GCC states urged to build regional electricity grid
The Doha-based Gulf Organization for Industrial Consultancy (GOIC) has issued a report stating that the Arab countries in the Gulf region must invest $100 billion over the coming 10 years and speed up privatization efforts in order to meet demand and implement a planned regional grid.
According to the Gulf Daily News, the GOIC reported that demand for electricity in the Gulf region was growing about 7 percent a year, requiring a capital investments of $10.5 billion per annum. Installed electricity capacity in Gulf Arab states equals some 41,000 megawatts, with about 50 percent of it generated in Saudi Arabia. That is forecast to increase by 26,000 megawatts over the next five years.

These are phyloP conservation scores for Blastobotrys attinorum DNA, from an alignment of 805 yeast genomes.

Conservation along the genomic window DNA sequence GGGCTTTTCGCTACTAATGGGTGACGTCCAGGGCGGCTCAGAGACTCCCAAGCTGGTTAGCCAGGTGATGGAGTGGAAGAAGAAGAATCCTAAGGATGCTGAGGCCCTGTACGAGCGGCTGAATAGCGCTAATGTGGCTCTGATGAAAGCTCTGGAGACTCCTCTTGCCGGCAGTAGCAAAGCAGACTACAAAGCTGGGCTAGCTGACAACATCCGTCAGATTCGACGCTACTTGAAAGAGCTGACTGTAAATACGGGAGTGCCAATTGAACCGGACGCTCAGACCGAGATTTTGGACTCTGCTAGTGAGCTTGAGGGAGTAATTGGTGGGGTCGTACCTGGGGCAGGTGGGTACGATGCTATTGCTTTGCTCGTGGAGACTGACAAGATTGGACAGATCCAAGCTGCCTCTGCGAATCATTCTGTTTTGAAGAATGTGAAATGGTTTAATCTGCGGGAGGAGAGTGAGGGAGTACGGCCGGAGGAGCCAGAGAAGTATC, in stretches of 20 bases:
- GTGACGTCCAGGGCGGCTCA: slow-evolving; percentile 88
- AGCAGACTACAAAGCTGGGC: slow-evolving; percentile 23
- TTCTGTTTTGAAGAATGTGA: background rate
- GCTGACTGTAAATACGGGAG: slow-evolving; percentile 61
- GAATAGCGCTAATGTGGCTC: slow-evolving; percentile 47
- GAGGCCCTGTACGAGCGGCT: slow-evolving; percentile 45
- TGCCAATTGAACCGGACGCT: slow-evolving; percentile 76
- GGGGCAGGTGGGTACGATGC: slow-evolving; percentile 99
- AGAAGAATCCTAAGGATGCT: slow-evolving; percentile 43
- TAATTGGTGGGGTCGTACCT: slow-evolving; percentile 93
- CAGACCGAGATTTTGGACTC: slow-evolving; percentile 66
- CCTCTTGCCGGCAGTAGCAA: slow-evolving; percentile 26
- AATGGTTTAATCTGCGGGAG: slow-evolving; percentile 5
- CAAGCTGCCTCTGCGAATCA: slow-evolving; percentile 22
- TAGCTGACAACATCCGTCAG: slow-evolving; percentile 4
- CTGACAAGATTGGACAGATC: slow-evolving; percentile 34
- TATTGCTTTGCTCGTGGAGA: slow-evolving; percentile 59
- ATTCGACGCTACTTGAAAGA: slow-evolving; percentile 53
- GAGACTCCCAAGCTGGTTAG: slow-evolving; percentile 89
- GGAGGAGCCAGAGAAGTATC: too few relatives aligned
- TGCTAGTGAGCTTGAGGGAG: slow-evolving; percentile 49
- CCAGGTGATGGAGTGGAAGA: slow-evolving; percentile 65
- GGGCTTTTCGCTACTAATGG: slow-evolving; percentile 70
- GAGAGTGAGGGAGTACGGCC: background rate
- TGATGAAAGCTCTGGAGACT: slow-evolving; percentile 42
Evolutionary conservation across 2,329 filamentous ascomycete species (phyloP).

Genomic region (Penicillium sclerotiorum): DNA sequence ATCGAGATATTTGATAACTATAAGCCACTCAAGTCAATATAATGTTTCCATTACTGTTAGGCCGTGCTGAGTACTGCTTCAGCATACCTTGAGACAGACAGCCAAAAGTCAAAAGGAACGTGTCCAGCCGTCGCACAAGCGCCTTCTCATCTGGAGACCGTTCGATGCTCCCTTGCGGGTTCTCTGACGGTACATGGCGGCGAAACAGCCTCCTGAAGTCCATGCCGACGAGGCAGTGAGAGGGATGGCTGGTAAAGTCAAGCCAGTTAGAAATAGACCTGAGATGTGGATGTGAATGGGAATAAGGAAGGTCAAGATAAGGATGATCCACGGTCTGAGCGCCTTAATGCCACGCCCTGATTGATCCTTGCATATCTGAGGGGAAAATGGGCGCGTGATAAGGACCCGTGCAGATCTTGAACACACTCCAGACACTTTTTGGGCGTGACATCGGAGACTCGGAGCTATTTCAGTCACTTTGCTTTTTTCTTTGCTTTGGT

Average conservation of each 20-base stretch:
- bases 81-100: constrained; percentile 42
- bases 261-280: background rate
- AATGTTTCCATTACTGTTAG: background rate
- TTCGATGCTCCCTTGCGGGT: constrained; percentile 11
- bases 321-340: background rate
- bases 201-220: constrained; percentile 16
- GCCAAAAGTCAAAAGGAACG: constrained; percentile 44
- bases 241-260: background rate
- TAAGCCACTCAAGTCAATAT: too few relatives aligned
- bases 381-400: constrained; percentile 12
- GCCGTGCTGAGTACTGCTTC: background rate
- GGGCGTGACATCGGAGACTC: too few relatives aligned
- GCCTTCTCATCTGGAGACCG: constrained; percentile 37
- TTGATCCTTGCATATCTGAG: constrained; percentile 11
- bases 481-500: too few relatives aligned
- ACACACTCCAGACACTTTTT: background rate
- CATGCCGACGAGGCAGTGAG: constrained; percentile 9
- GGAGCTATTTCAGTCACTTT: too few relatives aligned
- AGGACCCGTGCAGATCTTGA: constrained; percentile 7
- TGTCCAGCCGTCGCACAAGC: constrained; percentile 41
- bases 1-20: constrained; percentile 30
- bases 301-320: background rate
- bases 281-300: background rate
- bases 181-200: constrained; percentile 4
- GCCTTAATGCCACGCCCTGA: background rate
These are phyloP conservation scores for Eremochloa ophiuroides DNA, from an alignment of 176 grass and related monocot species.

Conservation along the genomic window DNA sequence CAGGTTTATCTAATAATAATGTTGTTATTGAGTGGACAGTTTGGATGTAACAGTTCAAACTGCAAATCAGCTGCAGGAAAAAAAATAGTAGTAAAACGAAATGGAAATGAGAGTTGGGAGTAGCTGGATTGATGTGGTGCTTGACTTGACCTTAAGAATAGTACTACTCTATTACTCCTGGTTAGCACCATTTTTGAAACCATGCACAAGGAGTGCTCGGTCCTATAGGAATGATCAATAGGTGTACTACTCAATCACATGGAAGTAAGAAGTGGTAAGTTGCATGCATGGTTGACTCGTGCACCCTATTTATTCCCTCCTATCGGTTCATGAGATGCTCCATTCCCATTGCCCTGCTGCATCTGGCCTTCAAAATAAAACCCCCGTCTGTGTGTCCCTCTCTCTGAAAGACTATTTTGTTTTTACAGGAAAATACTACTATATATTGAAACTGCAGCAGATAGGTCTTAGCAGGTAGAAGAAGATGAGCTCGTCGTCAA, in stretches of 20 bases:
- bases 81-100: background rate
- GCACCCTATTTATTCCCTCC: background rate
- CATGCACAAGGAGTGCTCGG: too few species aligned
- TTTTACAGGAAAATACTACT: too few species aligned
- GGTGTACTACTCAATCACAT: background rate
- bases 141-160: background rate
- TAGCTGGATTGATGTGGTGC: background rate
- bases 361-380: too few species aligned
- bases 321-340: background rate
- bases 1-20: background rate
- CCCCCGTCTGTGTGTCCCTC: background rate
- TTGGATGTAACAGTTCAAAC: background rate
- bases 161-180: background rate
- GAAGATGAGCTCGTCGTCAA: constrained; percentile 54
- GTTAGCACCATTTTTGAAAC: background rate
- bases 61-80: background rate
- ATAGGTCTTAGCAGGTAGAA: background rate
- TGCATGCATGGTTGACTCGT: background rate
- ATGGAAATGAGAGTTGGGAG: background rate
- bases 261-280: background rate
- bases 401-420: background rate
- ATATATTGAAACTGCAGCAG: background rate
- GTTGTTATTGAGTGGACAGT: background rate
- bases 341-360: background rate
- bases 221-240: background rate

Pointing to the inherent difficulties of operating in the region, the GOIC said the development of a power infrastructure in the Gulf Arab states is frequently stymied by inefficiency and state monopolies.
One project, which could have an impact on electricity capacity, is a regional electricity grid. Allowing the various GCC sates to exchange surplus electricity, it is forecast that it will save $2.5 billion for the states that use it during the project’s first stage.
In 1997, GCC had agreed to ask Kuwait, Saudi Arabia, Qatar and Bahrain to pay 35 percent of the projects first phase. The remaining 65 percent of the project, said its planners, would be secured from banks and other financial bodies. – (Albawaba-MEBG)